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United States Department of Agriculture

Agricultural Research Service

Research Project: NUTRITION, EXERCISE PHYSIOLOGY, AND SARCOPENIA Title: Physical activity in prefrail older adults: confidence and satisfaction related to physical function

Authors
item Rejeski, Walter Jack -
item King, Abigail -
item Katula, Jeffrey -
item Kritchevsky, Stephen -
item Miller, Michael -
item Walkup, Michael -
item Glynn, Nancy -
item Pahor, Marco -
item Fielding, Roger -

Submitted to: Journal of Gerontology
Publication Type: Peer Reviewed Journal
Publication Acceptance Date: August 31, 2007
Publication Date: January 1, 2008
Citation: Rejeski, W., King, A.C., Katula, J.A., Kritchevsky, S., Miller, M.E., Walkup, M.P., Glynn, N.W., Pahor, M., Fielding, R.A. 2008. Physical activity in prefrail older adults: confidence and satisfaction related to physical function. Journal of Gerontology. 63(1):19-26.

Interpretive Summary: As the life expectancy in the United States has continued to rise, the maintenance of physical and cognitive independence of older Americans has emerged as a major clinical and public health priority. A critical factor in an older person’s ability to function independently is mobility, or the ability to move without assistance. We examined the hypothesis that physical activity will have favorable effects on measures of a person’s confidence in their ability to walk 1/4 of a mile (400 meters) and their satisfaction with their physical ability. We studied a total of 412 adults aged 70–89 years at elevated risk for mobility disability who were assigned to either a physical activity or a successful aging educational control intervention for one year. Participants in the physical activity intervention had more favorable changes in both measures (satisfaction and confidence) as a result of treatment than those in the successful aging intervention.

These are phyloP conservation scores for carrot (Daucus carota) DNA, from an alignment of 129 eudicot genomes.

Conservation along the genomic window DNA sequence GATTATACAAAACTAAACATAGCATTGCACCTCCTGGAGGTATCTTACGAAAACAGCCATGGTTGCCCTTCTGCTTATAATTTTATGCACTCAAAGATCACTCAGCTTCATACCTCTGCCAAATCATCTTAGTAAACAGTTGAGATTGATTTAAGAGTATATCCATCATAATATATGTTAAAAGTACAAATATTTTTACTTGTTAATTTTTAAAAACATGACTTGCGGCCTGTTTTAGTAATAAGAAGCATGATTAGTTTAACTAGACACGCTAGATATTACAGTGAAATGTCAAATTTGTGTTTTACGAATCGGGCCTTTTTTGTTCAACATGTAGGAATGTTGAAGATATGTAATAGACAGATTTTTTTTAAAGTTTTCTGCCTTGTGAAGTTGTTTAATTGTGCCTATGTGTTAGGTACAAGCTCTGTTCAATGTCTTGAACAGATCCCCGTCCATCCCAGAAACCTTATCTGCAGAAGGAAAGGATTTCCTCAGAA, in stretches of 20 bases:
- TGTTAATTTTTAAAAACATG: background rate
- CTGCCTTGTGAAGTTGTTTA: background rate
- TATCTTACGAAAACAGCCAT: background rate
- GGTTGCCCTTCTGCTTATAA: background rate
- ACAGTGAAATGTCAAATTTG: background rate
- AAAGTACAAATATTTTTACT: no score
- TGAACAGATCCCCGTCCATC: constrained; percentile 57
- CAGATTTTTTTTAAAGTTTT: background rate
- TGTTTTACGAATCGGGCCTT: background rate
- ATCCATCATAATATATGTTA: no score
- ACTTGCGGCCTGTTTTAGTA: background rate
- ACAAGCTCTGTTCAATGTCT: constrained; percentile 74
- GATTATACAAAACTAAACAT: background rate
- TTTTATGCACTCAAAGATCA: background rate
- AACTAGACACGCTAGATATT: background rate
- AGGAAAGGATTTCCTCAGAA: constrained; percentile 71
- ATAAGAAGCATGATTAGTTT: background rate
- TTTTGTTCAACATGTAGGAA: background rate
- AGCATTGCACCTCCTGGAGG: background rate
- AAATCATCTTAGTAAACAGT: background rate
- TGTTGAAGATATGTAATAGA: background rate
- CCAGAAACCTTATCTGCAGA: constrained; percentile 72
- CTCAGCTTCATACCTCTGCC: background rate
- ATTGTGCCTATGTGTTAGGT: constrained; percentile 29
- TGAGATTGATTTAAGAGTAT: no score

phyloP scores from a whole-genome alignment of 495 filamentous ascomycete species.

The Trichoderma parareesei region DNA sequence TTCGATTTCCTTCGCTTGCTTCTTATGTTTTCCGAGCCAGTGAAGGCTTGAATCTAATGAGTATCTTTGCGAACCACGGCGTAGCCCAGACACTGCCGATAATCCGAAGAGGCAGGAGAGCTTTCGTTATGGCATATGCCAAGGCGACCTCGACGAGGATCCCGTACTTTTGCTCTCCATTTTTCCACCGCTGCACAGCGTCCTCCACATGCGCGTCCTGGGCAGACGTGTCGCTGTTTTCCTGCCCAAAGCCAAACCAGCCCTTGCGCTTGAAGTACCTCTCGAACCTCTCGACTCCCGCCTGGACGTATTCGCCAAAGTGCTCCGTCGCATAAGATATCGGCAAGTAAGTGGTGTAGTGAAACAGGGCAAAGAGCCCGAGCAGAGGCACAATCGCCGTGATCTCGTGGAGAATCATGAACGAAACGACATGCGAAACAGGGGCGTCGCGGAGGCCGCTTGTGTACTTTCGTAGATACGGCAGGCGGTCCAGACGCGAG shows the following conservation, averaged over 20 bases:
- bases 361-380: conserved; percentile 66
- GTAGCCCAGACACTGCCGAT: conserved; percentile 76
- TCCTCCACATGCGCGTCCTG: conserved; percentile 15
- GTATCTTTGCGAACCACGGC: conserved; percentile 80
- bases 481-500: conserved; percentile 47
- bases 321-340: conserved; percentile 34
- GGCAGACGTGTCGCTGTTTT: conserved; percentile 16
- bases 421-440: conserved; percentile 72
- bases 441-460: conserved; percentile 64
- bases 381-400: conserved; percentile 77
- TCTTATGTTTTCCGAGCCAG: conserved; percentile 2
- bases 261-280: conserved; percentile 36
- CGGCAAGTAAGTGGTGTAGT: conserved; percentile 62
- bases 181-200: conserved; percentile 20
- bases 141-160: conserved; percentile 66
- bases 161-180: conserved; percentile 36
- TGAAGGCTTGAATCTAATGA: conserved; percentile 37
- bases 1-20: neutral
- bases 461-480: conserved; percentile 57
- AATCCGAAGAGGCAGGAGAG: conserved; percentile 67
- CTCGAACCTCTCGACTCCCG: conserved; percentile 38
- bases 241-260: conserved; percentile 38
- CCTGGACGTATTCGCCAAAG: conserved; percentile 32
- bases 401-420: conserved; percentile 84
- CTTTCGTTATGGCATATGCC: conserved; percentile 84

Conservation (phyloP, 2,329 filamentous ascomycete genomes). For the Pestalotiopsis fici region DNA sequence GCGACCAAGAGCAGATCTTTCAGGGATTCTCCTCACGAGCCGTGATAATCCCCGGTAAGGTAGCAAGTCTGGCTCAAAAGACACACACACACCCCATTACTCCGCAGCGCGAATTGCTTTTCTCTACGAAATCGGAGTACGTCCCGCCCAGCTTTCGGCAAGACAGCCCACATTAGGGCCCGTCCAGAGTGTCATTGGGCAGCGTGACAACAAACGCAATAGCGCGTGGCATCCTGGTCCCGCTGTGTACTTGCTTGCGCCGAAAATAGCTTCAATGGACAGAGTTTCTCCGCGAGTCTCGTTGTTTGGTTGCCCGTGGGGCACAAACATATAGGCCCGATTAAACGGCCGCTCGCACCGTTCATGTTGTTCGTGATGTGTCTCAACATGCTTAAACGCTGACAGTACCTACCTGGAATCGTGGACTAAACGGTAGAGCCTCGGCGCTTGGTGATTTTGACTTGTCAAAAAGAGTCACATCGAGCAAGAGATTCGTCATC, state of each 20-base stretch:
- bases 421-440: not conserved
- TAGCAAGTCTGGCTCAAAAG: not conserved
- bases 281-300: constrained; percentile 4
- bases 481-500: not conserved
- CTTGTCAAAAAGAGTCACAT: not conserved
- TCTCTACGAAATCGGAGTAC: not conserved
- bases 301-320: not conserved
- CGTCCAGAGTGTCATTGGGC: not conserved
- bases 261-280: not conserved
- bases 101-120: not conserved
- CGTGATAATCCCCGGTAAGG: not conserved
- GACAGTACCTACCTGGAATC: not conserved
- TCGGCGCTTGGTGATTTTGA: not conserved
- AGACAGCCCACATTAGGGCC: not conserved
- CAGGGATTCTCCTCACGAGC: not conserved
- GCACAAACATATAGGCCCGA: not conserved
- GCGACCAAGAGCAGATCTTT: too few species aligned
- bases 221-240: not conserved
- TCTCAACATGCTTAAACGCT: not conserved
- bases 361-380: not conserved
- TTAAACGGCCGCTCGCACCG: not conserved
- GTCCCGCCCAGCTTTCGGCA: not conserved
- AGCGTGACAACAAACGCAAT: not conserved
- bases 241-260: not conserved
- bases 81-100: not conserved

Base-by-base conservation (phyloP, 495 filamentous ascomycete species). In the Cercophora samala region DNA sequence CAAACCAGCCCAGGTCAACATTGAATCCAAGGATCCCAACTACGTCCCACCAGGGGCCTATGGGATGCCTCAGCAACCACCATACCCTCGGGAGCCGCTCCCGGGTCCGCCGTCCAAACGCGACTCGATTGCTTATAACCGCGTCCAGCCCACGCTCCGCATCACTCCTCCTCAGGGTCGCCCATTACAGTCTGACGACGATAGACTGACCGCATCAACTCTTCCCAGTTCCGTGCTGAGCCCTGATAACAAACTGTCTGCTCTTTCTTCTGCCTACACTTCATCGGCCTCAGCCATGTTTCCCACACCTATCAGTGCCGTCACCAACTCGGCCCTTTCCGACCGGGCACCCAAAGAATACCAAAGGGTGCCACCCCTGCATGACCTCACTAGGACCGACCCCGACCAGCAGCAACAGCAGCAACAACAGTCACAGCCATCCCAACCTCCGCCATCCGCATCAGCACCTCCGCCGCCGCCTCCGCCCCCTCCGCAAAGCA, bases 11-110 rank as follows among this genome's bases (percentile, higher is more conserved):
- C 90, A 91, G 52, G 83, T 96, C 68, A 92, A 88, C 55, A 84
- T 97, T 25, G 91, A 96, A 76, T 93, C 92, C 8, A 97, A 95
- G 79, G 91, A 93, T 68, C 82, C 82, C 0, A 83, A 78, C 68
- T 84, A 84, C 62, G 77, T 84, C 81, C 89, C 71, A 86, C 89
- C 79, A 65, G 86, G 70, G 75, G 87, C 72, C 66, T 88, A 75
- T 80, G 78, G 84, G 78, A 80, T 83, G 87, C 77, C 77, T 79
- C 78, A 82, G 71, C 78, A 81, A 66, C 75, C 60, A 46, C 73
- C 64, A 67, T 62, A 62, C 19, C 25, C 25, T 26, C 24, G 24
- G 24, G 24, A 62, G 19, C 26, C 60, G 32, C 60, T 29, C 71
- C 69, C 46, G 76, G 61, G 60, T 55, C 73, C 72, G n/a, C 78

Technical Abstract: We examined the hypothesis that physical activity will have favorable effects on measures of self-efficacy for a 400-m walk and satisfaction with physical functioning in older adults 701 years of age who have deficits in mobility. We randomized a total of 412 adults aged 70–89 years at elevated risk for mobility disability to either a physical activity or a successful aging educational control intervention for 12 months. Participants in the physical activity intervention had more favorable changes in both outcomes as a result of treatment than those in the successful aging intervention. Gender, age, and scores on a short physical performance battery did not moderate these effects. Physical activity is an effective means of intervening on self-efficacy and satisfaction with physical function in older adults with impaired lower extremity functioning. This is an important finding in light of the importance of these process variables in behavior change and quality of life.

Last Modified: 11/23/2014
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